New Mexico is famous for growing chile and pecans. Soon, you may see another agricultural product join that list. The Hemp Manufacturing Act, signed into law this year by …
New Mexico is famous for growing chile and pecans. Soon, you may see another agricultural product join that list.
The Hemp Manufacturing Act, signed into law this year by Gov. Michelle Lujan Grisham, delegates specific roles to two state agencies - the Department of Agriculture (NMDA) and Environment Department (NMED) - to establish regulations for this growing industry.
These agencies are working collaboratively to ensure regulations on hemp production and manufacturing are effective, while still maintaining flexibility for the hemp industry in a way that creates an economic boon for New Mexico. The end result will be a first: cohesive and comprehensive rules that best serve consumers, hemp growers and manufacturers. But that won't happen overnight, as each agency is invested in a robust public participation process that is currently unfolding.
NMDA accepted public comments and held hearings in late June regarding its role in the process, which is regulating the cultivation - breeding and testing - of hemp plants.
NMED's role picks up where NMDA's leaves off. Once plants are harvested, NMED will oversee the extraction and processing of hemp oils, processing, transportation, manufacturing and testing of hemp products. These include body products and foods containing cannabidiol (CBD). Such products do not contain the compound found in marijuana that causes psychoactive effects.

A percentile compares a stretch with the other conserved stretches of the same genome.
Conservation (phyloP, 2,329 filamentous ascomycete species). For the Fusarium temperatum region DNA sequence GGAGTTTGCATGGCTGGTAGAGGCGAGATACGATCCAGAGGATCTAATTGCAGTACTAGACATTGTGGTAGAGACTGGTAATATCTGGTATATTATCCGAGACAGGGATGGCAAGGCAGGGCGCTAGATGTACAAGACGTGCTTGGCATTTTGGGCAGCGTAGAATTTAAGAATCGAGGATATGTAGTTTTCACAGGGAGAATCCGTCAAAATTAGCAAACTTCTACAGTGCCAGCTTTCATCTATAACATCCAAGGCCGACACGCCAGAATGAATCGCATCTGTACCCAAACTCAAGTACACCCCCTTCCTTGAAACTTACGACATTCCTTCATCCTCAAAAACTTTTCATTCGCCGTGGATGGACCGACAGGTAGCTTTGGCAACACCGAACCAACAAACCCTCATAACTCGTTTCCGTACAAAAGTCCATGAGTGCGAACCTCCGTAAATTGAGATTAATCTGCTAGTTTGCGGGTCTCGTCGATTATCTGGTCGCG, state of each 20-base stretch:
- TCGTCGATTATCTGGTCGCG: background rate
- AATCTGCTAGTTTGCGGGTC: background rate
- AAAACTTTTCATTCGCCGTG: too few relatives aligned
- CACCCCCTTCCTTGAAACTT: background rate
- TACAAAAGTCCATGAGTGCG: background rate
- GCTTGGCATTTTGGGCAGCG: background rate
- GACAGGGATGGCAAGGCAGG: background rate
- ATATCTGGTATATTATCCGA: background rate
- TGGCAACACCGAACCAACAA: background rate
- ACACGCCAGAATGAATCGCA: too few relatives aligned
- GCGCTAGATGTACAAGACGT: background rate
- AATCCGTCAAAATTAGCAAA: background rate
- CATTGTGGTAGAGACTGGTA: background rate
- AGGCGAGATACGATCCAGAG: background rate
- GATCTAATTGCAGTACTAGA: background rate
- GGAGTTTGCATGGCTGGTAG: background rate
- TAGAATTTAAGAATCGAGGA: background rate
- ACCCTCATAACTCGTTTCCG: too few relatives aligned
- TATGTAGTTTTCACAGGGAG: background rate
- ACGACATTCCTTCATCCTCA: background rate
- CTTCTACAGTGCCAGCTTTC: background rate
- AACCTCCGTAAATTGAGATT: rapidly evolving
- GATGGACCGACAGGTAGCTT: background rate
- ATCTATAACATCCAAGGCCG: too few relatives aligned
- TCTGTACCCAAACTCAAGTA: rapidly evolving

NMED's public process began July 16. Three public meetings are planned in Las Cruces (July 16), Santa Fe (July 18) and Albuquerque (July 24); additional details are at env.nm.gov/hempprogram. All meetings will be livestreamed, so interested parties from around the state and beyond will have the opportunity to participate. Public comment is sought.
To bridge the gap between the Hemp Manufacturing Act going into effect on July 1 and finalizing a permanent rule, NMED will enact an "emergency rule" on Aug. 1 that will govern the industry in the interim. NMED anticipates issuing a final rule in February 2020.
NMDA's final rule must ultimately be approved by the New Mexico State University Board of Regents. The Environmental Improvement Board must approve NMED's final rule.
Our departments are also collaborating with other state agencies, like the Department of Health, which is providing technical support and guidance, and the Department of Public Safety, which is developing transportation requirements. We're also ready to collaborate directly with tribes, pueblos and nations, as well as the state Indian Affairs Department, to ensure our sovereign partners are included in the process as they consider the economic benefits of hemp cultivation and manufacturing on their lands.
The bottom line: from plant to product, our agencies are working diligently to create effective rules that protect human health and expand the state's thriving economy. When New Mexicans purchase hemp-containing products from the shelves, they should feel confident in knowing that a team of dedicated state employees behind the scenes is ensuring their safety and quality.
Someday, we're hopeful that hemp will be as New Mexican as chile. And according to Department of Agriculture data, we're on the way: 5,700 acres of hemp have already been licensed, along with millions of square footage of greenhouse space. We are looking forward to watching this budding industry flourish in New Mexico.
James Kenney is New Mexico Environment Department Cabinet secretary; Jeff Witte is New Mexico Department of Agriculture secretary
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